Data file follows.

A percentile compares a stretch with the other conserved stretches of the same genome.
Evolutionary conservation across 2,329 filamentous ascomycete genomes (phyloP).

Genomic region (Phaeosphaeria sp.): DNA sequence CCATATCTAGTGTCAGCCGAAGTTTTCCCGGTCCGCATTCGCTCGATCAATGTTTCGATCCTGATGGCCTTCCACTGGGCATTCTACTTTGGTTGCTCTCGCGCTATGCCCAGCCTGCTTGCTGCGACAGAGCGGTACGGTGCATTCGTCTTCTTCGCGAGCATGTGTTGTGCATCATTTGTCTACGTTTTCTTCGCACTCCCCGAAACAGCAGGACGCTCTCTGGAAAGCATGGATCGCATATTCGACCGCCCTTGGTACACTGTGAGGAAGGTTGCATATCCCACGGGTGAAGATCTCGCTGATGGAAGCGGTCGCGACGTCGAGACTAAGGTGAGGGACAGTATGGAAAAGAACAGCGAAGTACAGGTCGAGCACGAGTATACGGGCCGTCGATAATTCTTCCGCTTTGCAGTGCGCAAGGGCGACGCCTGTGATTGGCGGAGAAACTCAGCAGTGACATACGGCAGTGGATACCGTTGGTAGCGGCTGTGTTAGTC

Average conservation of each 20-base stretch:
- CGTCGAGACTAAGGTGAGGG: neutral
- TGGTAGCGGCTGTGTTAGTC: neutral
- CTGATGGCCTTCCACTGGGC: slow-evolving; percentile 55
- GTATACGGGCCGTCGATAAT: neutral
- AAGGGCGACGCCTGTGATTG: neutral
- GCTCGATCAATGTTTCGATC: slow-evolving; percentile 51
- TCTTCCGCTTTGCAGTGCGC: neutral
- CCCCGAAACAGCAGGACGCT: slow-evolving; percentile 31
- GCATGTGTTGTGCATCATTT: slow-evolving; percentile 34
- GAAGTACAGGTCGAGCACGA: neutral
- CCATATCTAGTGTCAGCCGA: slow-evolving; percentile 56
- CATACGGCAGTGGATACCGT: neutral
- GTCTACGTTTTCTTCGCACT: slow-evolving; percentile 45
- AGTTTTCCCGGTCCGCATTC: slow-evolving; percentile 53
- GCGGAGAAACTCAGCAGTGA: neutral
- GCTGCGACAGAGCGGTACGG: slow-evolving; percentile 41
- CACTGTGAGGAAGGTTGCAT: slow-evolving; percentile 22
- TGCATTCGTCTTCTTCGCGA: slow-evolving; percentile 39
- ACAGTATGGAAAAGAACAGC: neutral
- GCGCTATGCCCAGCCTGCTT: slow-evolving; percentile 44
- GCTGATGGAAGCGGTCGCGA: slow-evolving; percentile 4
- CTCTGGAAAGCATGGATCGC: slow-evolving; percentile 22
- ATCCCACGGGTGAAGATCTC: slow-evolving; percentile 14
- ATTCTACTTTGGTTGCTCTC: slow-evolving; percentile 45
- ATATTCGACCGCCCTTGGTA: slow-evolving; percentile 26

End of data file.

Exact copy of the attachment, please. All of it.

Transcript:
A percentile compares a stretch with the other conserved stretches of the same genome.
Evolutionary conservation across 2,329 filamentous ascomycete genomes (phyloP).

Genomic region (Phaeosphaeria sp.): DNA sequence CCATATCTAGTGTCAGCCGAAGTTTTCCCGGTCCGCATTCGCTCGATCAATGTTTCGATCCTGATGGCCTTCCACTGGGCATTCTACTTTGGTTGCTCTCGCGCTATGCCCAGCCTGCTTGCTGCGACAGAGCGGTACGGTGCATTCGTCTTCTTCGCGAGCATGTGTTGTGCATCATTTGTCTACGTTTTCTTCGCACTCCCCGAAACAGCAGGACGCTCTCTGGAAAGCATGGATCGCATATTCGACCGCCCTTGGTACACTGTGAGGAAGGTTGCATATCCCACGGGTGAAGATCTCGCTGATGGAAGCGGTCGCGACGTCGAGACTAAGGTGAGGGACAGTATGGAAAAGAACAGCGAAGTACAGGTCGAGCACGAGTATACGGGCCGTCGATAATTCTTCCGCTTTGCAGTGCGCAAGGGCGACGCCTGTGATTGGCGGAGAAACTCAGCAGTGACATACGGCAGTGGATACCGTTGGTAGCGGCTGTGTTAGTC

Average conservation of each 20-base stretch:
- CGTCGAGACTAAGGTGAGGG: neutral
- TGGTAGCGGCTGTGTTAGTC: neutral
- CTGATGGCCTTCCACTGGGC: slow-evolving; percentile 55
- GTATACGGGCCGTCGATAAT: neutral
- AAGGGCGACGCCTGTGATTG: neutral
- GCTCGATCAATGTTTCGATC: slow-evolving; percentile 51
- TCTTCCGCTTTGCAGTGCGC: neutral
- CCCCGAAACAGCAGGACGCT: slow-evolving; percentile 31
- GCATGTGTTGTGCATCATTT: slow-evolving; percentile 34
- GAAGTACAGGTCGAGCACGA: neutral
- CCATATCTAGTGTCAGCCGA: slow-evolving; percentile 56
- CATACGGCAGTGGATACCGT: neutral
- GTCTACGTTTTCTTCGCACT: slow-evolving; percentile 45
- AGTTTTCCCGGTCCGCATTC: slow-evolving; percentile 53
- GCGGAGAAACTCAGCAGTGA: neutral
- GCTGCGACAGAGCGGTACGG: slow-evolving; percentile 41
- CACTGTGAGGAAGGTTGCAT: slow-evolving; percentile 22
- TGCATTCGTCTTCTTCGCGA: slow-evolving; percentile 39
- ACAGTATGGAAAAGAACAGC: neutral
- GCGCTATGCCCAGCCTGCTT: slow-evolving; percentile 44
- GCTGATGGAAGCGGTCGCGA: slow-evolving; percentile 4
- CTCTGGAAAGCATGGATCGC: slow-evolving; percentile 22
- ATCCCACGGGTGAAGATCTC: slow-evolving; percentile 14
- ATTCTACTTTGGTTGCTCTC: slow-evolving; percentile 45
- ATATTCGACCGCCCTTGGTA: slow-evolving; percentile 26